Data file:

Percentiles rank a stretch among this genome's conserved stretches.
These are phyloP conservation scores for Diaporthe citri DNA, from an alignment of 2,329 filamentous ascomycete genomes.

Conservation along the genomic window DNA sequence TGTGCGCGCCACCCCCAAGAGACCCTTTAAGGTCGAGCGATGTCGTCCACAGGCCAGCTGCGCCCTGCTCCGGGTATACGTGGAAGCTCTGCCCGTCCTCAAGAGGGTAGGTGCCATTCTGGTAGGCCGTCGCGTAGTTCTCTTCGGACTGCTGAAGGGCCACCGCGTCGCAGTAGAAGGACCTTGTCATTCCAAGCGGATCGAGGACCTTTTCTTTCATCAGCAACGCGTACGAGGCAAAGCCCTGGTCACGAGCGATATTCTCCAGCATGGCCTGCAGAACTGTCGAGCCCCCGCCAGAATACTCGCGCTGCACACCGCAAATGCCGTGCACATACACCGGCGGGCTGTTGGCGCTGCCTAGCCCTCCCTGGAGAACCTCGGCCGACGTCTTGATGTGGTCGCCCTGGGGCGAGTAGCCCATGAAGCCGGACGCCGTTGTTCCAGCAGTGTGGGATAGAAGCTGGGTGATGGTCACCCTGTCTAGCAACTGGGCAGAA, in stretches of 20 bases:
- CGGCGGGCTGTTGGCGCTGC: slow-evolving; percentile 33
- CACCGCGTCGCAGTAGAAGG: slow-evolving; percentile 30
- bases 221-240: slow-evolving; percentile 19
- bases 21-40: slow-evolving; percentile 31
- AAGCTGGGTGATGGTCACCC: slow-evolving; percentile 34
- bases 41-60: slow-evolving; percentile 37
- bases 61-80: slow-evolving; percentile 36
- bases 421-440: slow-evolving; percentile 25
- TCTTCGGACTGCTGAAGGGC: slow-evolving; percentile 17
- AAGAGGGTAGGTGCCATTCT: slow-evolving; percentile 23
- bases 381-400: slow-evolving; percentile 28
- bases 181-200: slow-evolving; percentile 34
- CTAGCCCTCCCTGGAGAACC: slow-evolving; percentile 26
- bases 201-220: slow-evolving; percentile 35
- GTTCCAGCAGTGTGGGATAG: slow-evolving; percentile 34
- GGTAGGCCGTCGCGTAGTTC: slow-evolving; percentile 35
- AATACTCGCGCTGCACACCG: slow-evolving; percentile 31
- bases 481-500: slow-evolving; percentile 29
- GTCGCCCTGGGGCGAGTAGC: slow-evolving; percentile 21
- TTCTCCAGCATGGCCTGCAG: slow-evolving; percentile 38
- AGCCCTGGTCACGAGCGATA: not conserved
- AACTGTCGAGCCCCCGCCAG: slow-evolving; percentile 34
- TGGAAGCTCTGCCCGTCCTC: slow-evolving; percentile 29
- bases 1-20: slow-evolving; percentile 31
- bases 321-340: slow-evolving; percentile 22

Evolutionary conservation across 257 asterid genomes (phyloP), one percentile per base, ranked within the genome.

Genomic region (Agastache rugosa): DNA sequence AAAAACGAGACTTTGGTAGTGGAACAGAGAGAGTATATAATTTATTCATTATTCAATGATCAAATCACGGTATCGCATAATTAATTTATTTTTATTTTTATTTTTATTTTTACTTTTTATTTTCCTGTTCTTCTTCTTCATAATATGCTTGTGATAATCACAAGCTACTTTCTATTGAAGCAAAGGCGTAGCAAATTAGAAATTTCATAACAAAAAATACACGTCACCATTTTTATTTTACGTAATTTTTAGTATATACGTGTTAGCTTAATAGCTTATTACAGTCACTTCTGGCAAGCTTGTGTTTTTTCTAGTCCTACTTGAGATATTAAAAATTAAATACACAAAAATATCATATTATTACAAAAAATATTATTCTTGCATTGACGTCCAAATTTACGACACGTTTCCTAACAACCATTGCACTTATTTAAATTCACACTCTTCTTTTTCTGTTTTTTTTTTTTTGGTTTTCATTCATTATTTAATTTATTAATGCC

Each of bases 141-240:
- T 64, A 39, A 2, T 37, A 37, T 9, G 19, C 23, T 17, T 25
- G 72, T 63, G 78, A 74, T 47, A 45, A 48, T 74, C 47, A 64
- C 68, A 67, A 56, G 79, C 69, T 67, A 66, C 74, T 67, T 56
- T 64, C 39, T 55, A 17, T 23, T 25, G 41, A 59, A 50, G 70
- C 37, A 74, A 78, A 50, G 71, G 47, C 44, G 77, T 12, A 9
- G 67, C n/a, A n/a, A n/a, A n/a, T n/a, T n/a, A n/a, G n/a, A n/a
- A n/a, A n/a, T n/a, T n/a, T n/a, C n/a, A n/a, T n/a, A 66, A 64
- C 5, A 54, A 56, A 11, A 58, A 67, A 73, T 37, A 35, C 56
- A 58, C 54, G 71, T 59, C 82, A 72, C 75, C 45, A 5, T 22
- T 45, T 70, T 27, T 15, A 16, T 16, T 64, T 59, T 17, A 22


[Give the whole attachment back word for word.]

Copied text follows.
Percentiles rank a stretch among this genome's conserved stretches.
These are phyloP conservation scores for Diaporthe citri DNA, from an alignment of 2,329 filamentous ascomycete genomes.

Conservation along the genomic window DNA sequence TGTGCGCGCCACCCCCAAGAGACCCTTTAAGGTCGAGCGATGTCGTCCACAGGCCAGCTGCGCCCTGCTCCGGGTATACGTGGAAGCTCTGCCCGTCCTCAAGAGGGTAGGTGCCATTCTGGTAGGCCGTCGCGTAGTTCTCTTCGGACTGCTGAAGGGCCACCGCGTCGCAGTAGAAGGACCTTGTCATTCCAAGCGGATCGAGGACCTTTTCTTTCATCAGCAACGCGTACGAGGCAAAGCCCTGGTCACGAGCGATATTCTCCAGCATGGCCTGCAGAACTGTCGAGCCCCCGCCAGAATACTCGCGCTGCACACCGCAAATGCCGTGCACATACACCGGCGGGCTGTTGGCGCTGCCTAGCCCTCCCTGGAGAACCTCGGCCGACGTCTTGATGTGGTCGCCCTGGGGCGAGTAGCCCATGAAGCCGGACGCCGTTGTTCCAGCAGTGTGGGATAGAAGCTGGGTGATGGTCACCCTGTCTAGCAACTGGGCAGAA, in stretches of 20 bases:
- CGGCGGGCTGTTGGCGCTGC: slow-evolving; percentile 33
- CACCGCGTCGCAGTAGAAGG: slow-evolving; percentile 30
- bases 221-240: slow-evolving; percentile 19
- bases 21-40: slow-evolving; percentile 31
- AAGCTGGGTGATGGTCACCC: slow-evolving; percentile 34
- bases 41-60: slow-evolving; percentile 37
- bases 61-80: slow-evolving; percentile 36
- bases 421-440: slow-evolving; percentile 25
- TCTTCGGACTGCTGAAGGGC: slow-evolving; percentile 17
- AAGAGGGTAGGTGCCATTCT: slow-evolving; percentile 23
- bases 381-400: slow-evolving; percentile 28
- bases 181-200: slow-evolving; percentile 34
- CTAGCCCTCCCTGGAGAACC: slow-evolving; percentile 26
- bases 201-220: slow-evolving; percentile 35
- GTTCCAGCAGTGTGGGATAG: slow-evolving; percentile 34
- GGTAGGCCGTCGCGTAGTTC: slow-evolving; percentile 35
- AATACTCGCGCTGCACACCG: slow-evolving; percentile 31
- bases 481-500: slow-evolving; percentile 29
- GTCGCCCTGGGGCGAGTAGC: slow-evolving; percentile 21
- TTCTCCAGCATGGCCTGCAG: slow-evolving; percentile 38
- AGCCCTGGTCACGAGCGATA: not conserved
- AACTGTCGAGCCCCCGCCAG: slow-evolving; percentile 34
- TGGAAGCTCTGCCCGTCCTC: slow-evolving; percentile 29
- bases 1-20: slow-evolving; percentile 31
- bases 321-340: slow-evolving; percentile 22

Evolutionary conservation across 257 asterid genomes (phyloP), one percentile per base, ranked within the genome.

Genomic region (Agastache rugosa): DNA sequence AAAAACGAGACTTTGGTAGTGGAACAGAGAGAGTATATAATTTATTCATTATTCAATGATCAAATCACGGTATCGCATAATTAATTTATTTTTATTTTTATTTTTATTTTTACTTTTTATTTTCCTGTTCTTCTTCTTCATAATATGCTTGTGATAATCACAAGCTACTTTCTATTGAAGCAAAGGCGTAGCAAATTAGAAATTTCATAACAAAAAATACACGTCACCATTTTTATTTTACGTAATTTTTAGTATATACGTGTTAGCTTAATAGCTTATTACAGTCACTTCTGGCAAGCTTGTGTTTTTTCTAGTCCTACTTGAGATATTAAAAATTAAATACACAAAAATATCATATTATTACAAAAAATATTATTCTTGCATTGACGTCCAAATTTACGACACGTTTCCTAACAACCATTGCACTTATTTAAATTCACACTCTTCTTTTTCTGTTTTTTTTTTTTTGGTTTTCATTCATTATTTAATTTATTAATGCC

Each of bases 141-240:
- T 64, A 39, A 2, T 37, A 37, T 9, G 19, C 23, T 17, T 25
- G 72, T 63, G 78, A 74, T 47, A 45, A 48, T 74, C 47, A 64
- C 68, A 67, A 56, G 79, C 69, T 67, A 66, C 74, T 67, T 56
- T 64, C 39, T 55, A 17, T 23, T 25, G 41, A 59, A 50, G 70
- C 37, A 74, A 78, A 50, G 71, G 47, C 44, G 77, T 12, A 9
- G 67, C n/a, A n/a, A n/a, A n/a, T n/a, T n/a, A n/a, G n/a, A n/a
- A n/a, A n/a, T n/a, T n/a, T n/a, C n/a, A n/a, T n/a, A 66, A 64
- C 5, A 54, A 56, A 11, A 58, A 67, A 73, T 37, A 35, C 56
- A 58, C 54, G 71, T 59, C 82, A 72, C 75, C 45, A 5, T 22
- T 45, T 70, T 27, T 15, A 16, T 16, T 64, T 59, T 17, A 22